CONCORD, N.H. -- A program modeled after the Community Supported Agriculture movement will provide shareholders with a boxful of artwork instead of vegetables this holiday season.
The Sharon Arts Center is teaming up with the New Hampshire Institute of Art for its third Community Supported Art project. Instead of buying seasonal food from local farms, CSArt shareholders buy paintings, prints, photographs and other items from artists.
Keri Wiederspahn, the center’s director, said she decided to start the project last fall after hearing about a similar program in Minnesota.
"It just seemed to really fit with our region and demographic here. There’s a lot of buy local buy-in," she said Tuesday. "People are obviously very aware of the necessity for food and, unfortunately, the arts have been on the back burner, so trying to use the agricultural model to promote the arts is a nice way to go about it because it does feed you in different ways as well."
The 10 participating artists include faculty, alumni and students from the New Hampshire Institute of Art in Manchester. They will receive stipends for each creating 50 unique, limited edition works. Buyers will pay $350 for 10 items, which will be distributed at a "Pick-Up Party" on Dec. 6.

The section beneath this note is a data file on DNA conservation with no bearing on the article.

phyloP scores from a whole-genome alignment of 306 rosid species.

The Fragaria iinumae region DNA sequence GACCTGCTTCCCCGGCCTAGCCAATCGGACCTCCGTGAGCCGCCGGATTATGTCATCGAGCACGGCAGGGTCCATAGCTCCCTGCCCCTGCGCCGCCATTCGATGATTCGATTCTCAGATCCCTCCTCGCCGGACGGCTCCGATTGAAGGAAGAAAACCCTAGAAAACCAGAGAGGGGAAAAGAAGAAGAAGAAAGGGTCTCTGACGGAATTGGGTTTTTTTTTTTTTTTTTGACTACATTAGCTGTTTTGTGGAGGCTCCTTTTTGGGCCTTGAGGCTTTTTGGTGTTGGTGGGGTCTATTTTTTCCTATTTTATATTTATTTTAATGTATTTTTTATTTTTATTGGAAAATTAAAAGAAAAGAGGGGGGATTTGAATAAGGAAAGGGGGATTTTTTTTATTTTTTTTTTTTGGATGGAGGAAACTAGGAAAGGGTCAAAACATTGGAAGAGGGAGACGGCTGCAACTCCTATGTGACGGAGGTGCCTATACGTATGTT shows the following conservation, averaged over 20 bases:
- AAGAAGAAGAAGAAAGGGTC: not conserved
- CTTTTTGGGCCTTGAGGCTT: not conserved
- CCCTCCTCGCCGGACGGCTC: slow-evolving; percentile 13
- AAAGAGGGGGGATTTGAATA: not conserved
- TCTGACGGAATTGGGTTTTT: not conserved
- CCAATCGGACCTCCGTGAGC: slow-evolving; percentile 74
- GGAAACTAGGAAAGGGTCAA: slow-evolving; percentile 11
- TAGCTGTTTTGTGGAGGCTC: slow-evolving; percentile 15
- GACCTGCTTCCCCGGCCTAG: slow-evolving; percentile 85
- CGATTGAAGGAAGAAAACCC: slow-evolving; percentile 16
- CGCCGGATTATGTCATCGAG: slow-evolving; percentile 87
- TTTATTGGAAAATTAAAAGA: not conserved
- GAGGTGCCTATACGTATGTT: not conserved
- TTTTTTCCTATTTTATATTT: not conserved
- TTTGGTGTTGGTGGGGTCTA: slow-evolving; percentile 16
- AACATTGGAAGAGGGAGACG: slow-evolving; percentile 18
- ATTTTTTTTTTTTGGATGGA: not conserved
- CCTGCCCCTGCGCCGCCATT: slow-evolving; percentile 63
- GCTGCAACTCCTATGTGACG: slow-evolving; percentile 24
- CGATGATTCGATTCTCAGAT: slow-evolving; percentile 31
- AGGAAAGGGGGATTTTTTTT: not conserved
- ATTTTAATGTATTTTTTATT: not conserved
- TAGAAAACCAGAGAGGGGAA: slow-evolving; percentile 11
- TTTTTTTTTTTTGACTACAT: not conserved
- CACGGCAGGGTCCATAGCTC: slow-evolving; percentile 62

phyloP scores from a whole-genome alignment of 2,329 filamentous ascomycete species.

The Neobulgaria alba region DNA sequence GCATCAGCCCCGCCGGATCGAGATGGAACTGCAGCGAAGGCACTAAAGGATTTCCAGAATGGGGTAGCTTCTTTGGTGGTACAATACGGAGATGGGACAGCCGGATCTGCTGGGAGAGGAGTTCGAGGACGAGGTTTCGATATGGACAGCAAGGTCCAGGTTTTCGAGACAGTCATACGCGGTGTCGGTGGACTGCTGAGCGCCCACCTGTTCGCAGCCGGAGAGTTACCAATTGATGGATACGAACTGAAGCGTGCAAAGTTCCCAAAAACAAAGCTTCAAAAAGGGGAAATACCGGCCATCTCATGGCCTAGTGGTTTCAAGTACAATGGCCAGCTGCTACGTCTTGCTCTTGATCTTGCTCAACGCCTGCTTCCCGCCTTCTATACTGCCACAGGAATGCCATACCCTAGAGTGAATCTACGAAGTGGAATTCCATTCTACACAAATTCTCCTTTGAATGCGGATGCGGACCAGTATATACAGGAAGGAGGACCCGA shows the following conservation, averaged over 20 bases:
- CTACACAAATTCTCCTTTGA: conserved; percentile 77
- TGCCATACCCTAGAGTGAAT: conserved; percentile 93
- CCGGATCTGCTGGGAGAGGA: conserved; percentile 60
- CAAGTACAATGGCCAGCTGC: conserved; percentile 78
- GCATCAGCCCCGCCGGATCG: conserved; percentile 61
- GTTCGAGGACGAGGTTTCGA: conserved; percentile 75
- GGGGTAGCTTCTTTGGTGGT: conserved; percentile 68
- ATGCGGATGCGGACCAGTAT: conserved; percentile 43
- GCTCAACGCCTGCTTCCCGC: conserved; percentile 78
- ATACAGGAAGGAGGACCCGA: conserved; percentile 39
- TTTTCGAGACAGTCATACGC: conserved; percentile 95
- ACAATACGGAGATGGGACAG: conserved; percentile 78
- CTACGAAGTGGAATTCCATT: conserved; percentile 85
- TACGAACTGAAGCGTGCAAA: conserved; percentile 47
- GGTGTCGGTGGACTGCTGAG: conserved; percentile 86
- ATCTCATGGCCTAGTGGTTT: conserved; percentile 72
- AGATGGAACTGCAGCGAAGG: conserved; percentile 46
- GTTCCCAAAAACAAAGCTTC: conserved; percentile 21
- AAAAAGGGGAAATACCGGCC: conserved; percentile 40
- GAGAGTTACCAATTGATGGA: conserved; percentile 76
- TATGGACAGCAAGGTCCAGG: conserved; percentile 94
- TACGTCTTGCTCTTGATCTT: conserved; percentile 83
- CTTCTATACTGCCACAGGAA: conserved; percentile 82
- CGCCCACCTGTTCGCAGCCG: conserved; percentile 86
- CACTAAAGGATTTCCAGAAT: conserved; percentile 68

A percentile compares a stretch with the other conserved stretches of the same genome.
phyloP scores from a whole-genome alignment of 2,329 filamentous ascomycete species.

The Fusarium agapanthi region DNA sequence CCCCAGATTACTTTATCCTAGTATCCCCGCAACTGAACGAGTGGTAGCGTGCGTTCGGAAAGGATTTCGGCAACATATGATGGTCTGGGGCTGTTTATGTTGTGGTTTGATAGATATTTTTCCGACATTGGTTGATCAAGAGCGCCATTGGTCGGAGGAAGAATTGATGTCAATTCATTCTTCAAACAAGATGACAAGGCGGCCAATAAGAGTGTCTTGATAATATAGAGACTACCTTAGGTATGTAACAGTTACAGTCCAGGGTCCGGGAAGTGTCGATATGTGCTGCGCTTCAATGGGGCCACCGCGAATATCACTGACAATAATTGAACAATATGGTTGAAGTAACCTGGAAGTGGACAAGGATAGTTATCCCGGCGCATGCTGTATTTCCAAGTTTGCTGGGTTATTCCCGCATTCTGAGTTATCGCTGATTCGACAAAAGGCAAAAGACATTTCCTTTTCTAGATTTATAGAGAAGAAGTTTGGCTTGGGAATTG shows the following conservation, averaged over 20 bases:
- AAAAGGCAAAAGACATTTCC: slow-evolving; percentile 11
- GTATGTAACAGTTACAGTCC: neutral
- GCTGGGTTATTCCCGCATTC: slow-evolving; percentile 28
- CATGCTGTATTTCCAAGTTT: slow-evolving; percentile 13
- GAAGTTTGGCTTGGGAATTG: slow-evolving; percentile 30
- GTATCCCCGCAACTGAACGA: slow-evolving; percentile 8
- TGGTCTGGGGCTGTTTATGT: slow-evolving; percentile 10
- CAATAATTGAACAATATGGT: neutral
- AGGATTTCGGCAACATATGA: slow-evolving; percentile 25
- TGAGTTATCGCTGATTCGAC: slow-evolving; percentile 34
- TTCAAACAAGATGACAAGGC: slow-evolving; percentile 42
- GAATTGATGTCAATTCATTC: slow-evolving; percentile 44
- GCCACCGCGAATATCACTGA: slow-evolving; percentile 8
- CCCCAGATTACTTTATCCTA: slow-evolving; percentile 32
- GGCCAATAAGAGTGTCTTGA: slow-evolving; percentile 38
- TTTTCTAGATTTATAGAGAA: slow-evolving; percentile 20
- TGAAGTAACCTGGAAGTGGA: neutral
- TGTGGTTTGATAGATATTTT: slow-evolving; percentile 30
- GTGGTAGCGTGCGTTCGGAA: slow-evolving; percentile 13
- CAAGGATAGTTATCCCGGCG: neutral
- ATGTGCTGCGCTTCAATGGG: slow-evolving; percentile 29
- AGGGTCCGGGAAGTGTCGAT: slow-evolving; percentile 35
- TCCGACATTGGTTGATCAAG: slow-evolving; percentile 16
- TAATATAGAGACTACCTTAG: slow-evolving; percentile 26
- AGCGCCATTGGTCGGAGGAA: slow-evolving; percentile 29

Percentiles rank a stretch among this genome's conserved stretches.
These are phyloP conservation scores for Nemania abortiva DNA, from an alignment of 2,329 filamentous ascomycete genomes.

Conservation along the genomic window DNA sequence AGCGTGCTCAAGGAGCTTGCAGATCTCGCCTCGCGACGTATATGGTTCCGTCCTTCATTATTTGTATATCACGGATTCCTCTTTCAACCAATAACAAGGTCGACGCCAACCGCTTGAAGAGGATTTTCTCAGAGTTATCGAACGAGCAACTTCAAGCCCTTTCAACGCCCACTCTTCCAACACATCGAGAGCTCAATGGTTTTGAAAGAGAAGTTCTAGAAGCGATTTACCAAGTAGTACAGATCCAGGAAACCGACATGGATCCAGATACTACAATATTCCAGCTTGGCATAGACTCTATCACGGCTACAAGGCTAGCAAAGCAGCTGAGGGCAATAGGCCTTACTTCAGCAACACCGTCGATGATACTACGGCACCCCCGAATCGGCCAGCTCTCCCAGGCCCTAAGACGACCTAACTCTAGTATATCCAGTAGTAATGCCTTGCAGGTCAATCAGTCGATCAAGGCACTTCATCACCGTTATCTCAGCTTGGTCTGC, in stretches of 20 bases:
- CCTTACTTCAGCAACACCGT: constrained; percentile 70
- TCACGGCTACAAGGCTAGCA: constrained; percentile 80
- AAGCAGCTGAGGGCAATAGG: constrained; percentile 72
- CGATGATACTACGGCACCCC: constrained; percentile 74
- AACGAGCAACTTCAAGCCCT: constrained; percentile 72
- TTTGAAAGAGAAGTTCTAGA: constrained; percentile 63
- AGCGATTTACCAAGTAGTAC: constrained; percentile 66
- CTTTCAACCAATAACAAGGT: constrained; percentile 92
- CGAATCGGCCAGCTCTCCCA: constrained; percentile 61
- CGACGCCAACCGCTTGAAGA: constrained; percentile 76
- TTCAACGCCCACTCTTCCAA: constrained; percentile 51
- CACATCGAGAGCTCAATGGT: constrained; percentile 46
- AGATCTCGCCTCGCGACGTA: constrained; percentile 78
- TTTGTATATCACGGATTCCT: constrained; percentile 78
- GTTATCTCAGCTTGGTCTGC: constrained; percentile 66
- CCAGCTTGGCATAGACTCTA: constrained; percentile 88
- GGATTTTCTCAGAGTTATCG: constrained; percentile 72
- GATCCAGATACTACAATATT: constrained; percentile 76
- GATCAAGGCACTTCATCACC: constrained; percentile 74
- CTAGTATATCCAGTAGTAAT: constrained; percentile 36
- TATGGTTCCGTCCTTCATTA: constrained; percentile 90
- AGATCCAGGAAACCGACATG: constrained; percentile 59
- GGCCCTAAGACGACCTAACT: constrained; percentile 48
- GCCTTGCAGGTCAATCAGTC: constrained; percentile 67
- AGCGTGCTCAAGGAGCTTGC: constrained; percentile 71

For fall and spring versions of the program, participants paid $330 for nine works of art, which they collected over a three-month span.
"There were people who just liked the idea that they didn’t know what to expect," she said. "There’s definitely an element of surprise."
Participants who aren’t thrilled with what they get can make trades on the spot, Wiederspahn said.
"It brings a different component in to the whole notion of collecting," she said. "It brings an element of fun into it."
Gary Samson, chairman of the art institute’s photography program, said he’s excited to be among the 10 artists chosen for the CSArt project. His contribution will be a series of photos taken in Cape Breton, Nova Scotia.
"It will be the first time I’ve assembled that portfolio and it will be unique," he said. "It will be an opportunity to create a body of work about something I care very deeply about."
He acknowledged that the buyers will be taking a risk, but said he is confident his work will find a good home.
"People who buy into the program obviously care very deeply about art," he said. "From an artist’s point of view, it’s really important to know that your work is going to go to an audience that truly appreciates it."